Monday, March 19, 2007

The Victims Of War: 93 Injuries, One Killing, No Justice

The death in British military custody of Baha Mousa, an Iraqi civilian, led to anger - not at the perpetrators, but at the idea of putting soldiers on trial

Taken from The Independent, UK, 18 March 2007
By Raymond Whitaker

On 4 January 2004, Robert Fisk broke the story in The Independent on Sunday of the death of Baha Mousa, a Basra hotel receptionist, in British military custody. The previous September, he and seven other Iraqi civilians held by the Queen's Lancashire Regiment had been handcuffed, hooded, forced into stress positions, deprived of sleep and subjected to 36 hours of assaults, during which they were kicked, punched and beaten.

When a court martial was convened in Bulford, Wiltshire, on 6 September 2006, a pathologist, Dr Ian Rowland Hill, testified that Mr Mousa had suffered 93 separate external injuries. But last week the court acquitted Major Michael Peebles and Warrant Officer Mark Davies, the final two of seven QLR soldiers accused of offences in connection with the 26-year-old's death.

Cpl Donald Payne had earlier admitted inhumane treatment of the detainees, making him the first British soldier to be convicted of a war crime. He will be sentenced on 30 April. But his earlier acquittal of manslaughter and perverting the course of justice, and the failure of all charges against the other six, means that no one has been held responsible for Mr Mousa's brutal death.

The presiding judge, Mr Justice McKinnon, found that the Iraqi's injuries were sustained "as a result of numerous assaults over 36 hours by unidentified persons", but that there had been a cover-up. "None of those soldiers has been charged with any offence, simply because there is no evidence against them as a result of a more or less obvious closing of ranks."

The outcome of the case was described by Phil Shiner, the lawyer representing the Mousa family, as a "travesty" that "gave the victims nothing". But his indignation was more than matched by numerous voices taking the military's side, such as Col David Black, former commanding officer of the QLR, who said the case should never have been brought against "a number of gallant men who had to make life-and-death decisions in a split second". An editorial in The Guardian retorted that "the only person in a life-or-death situation was Mr Mousa - and he died."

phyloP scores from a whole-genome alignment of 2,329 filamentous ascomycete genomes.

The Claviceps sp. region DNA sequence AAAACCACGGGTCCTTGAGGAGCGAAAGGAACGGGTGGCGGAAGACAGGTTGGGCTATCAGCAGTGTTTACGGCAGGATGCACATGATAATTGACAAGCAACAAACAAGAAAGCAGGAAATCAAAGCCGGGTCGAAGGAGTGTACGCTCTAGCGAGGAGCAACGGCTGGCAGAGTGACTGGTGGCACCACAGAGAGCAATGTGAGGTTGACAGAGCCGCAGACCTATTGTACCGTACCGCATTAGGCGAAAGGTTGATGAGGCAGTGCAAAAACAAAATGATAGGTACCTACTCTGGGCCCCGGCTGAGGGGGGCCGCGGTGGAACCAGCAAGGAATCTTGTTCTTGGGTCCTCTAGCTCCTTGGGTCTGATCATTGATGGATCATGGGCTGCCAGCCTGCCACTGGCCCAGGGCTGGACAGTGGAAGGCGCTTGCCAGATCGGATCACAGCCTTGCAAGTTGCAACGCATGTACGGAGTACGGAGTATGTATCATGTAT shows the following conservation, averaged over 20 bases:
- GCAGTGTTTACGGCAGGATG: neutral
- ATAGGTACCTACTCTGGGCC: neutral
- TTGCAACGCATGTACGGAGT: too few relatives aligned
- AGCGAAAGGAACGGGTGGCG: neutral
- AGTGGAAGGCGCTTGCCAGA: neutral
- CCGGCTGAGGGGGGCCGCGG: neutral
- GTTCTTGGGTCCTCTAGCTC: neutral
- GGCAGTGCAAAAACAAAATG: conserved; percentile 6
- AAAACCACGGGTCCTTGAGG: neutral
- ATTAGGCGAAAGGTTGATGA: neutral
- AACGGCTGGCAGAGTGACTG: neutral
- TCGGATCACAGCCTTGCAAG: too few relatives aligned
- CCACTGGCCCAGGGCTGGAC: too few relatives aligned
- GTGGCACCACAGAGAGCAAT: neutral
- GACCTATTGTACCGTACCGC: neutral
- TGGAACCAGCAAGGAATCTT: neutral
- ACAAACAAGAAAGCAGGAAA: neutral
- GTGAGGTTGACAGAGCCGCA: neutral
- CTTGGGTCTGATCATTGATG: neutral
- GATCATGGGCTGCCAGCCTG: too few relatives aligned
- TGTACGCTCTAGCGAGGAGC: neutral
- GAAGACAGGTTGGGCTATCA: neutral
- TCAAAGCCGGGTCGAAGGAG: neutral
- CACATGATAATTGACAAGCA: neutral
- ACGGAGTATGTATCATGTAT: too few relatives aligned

Col Black's comments were part of an unofficial defence of the troops that began immediately after Mr Mousa's death became public. Several newspapers reported, for example, that QLR soldiers had been incensed at the time of Mr Mousa's arrest by the death of a popular officer in an attack in Basra the week before, as though this explained his treatment. In Mr Shiner's view, what happened to the detainees "appears to be ... systematic punishment on behalf of 1 QLR in the mistaken belief that these Iraqis were responsible for the death of one of the battalion".

When Col Jorge Mendonca, commanding officer of the QLR, was charged with negligently performing a duty, there were accusations of "political correctness", which multiplied when it was ruled that he had no case to answer. Much of the comment after last week's acquittals dwelled on the £20m cost of the process.

The tenor of the criticism was shown by the comments of Ben Wallace, Tory MP for Lancaster, home of the QLR. He said: "It is disgraceful that the Government spends millions on a show trial rather than on additional equipment for our troops. It is disgusting that they put more effort into prosecuting our troops than they do into looking after the families of those killed in the line of duty."

The view that the military was being pursued by uncomprehending civilians was reflected in criticism of the Attorney General, although claims that it was his decision to go to trial were denied. For others, the main culprit was the military judicial process, under which a commanding officer can obstruct an investigation, and inquiries are pursued by military police and field investigators who are under-resourced and not independent of the chain of command, resulting in a woefully inadequate case.

It took General Sir Mike Jackson, head of the Army until last year, to get to the heart of the issue. Saying last month that he was "certain" there had been no political interference in the case, he pointed out: "We must remember there is a dead body at the end of this." But at the end of the case, there has been no answer to the question: who killed Baha Mousa?

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